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I have a Util class which have some static methods. I want to use spring beans, so i have added few service classes as beans in my util class. As far as i know its not a good practice to use spring beans as a static fields. But is there any way to access spring beans in a static method?

My example:

public class TestUtils {

   private static testBean;

   public void setTestBean(TestBean testBean) {
     TestUtils.testBean = testBean;
   }

  public static String getBeanDetails() {
    return beanName = testBean.getDetails();
  }
}

I had seen in many forms that this is not a best practice, can some one help me how can i handle this type of scenarios?

My xml has below value:

<bean id="testUtils" class="com.test.TestUtils">
 <property name="testBean" ref="testBean" />
</bean>
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5 Answers 5

The result of static methods should depend ONLY on the parameters passed into the method, therefore there is no need to call any bean.

If you need to call another bean then your method should be a member method of a standalone bean.

Other answers give you working solutions, but the fact it can be done doesn't mean that it should be done.

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Yes, I think we should use it as a parameter instead of setting directly in the static class. Based on the standards it says that we should not use the bean as a static though we can do that in different ways as shown in above responses. Thanks for the reply. –  Rosh Sep 23 '12 at 14:16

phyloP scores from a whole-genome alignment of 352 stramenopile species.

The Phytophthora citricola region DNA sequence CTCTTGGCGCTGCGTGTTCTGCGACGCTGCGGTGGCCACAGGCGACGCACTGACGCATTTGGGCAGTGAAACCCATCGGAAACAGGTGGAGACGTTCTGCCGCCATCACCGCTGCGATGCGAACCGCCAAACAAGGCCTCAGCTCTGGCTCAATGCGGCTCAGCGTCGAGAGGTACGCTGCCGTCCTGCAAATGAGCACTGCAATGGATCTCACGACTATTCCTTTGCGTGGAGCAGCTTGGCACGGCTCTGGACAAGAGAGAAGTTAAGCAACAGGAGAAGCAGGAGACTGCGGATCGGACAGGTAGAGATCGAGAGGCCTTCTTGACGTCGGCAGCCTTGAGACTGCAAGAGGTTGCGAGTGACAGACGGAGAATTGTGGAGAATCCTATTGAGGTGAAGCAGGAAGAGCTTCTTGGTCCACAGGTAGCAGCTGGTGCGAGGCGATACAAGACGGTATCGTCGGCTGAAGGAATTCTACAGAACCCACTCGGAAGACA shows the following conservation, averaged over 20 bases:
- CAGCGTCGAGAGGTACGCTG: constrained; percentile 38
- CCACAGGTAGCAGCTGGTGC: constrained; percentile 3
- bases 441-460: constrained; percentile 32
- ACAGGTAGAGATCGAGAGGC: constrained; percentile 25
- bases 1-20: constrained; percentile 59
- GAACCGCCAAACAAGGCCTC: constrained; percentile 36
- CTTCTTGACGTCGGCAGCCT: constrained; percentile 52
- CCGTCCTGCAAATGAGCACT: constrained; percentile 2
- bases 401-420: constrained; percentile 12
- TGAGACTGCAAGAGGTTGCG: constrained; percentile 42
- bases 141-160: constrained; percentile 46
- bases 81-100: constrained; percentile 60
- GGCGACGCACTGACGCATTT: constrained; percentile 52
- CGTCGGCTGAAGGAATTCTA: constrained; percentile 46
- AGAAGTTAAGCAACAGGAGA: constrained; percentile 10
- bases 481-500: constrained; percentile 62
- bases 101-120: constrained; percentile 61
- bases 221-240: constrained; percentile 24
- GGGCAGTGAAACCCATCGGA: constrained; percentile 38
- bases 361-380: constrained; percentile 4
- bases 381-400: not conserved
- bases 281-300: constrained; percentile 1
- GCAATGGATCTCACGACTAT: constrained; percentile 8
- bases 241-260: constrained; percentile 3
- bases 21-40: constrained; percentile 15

"The result of static methods should depend ONLY on the parameters passed into the method", nice shot! –  Nickolas Feb 10 '14 at 9:46

My approach is for the bean one wishes to access to implement InitializingBean or use @PostConstruct, and containing a static reference to itself.

For example:

@Service
public class MyBean implements InitializingBean {
    private static MyBean instance;

    @Override
    public void afterPropertiesSet() throws Exception {
        instance = this;
    }

    public static MyBean get() {
        return instance;
    }
}

Usage in your static class would therefore just be:

MyBean myBean = MyBean.get();

This way, no XML configuration is required, you don't need to pass the bean in as a constructor argument, and the caller doesn't need to know or care that the bean is wired up using Spring (i.e., no need for messy ApplicationContext variables).

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you may also implement ApplicationContextAware interface, like this:

@Component
public class TestUtils implements ApplicationContextAware {

  private static ApplicationContext ac;

  public static String getBeanDetails() {
    return beanName = ((TestBean) ac.getBean("testBean")).getDetails();
  }

  @Override
  public void setApplicationContext(ApplicationContext ac) {
    this.ac = ac;
  }

}
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This is how I injected from spring for a static field.

<bean id="..." class="...">
 <property name="fieldToBeInjected">
            <util:constant static-field="CONSTANT_FIELD" />
        </property>
</bean>

Maybe this will help you, as well.

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The approach you have outlined is what I have seen being used to inject a Spring bean into a utility class.

<bean id="testUtils" class="com.test.TestUtils">
 <property name="testBean" ref="testBean" />
</bean>

Another option is:

<bean name="methodInvokingFactoryBean" class="org.springframework.beans.factory.config.MethodInvokingFactoryBean">
        <property name="staticMethod" value="TestUtils.setInstance"/>
        <property name="arguments">
            <list>
                <ref bean="testBean"/>
            </list>
       </property>
</bean>

with:

public class TestUtils {

   private static testBean;

   public static void setInstance(TestBean anInstance) {
     testBean = anInstance;
   }

  public static String getBeanDetails() {
    return testBean.getDetails();
  }
}

More details are here and here

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Not clear to me.. Can you plz add the testBean configuration? –  TechSpellBound Oct 19 '13 at 3:16

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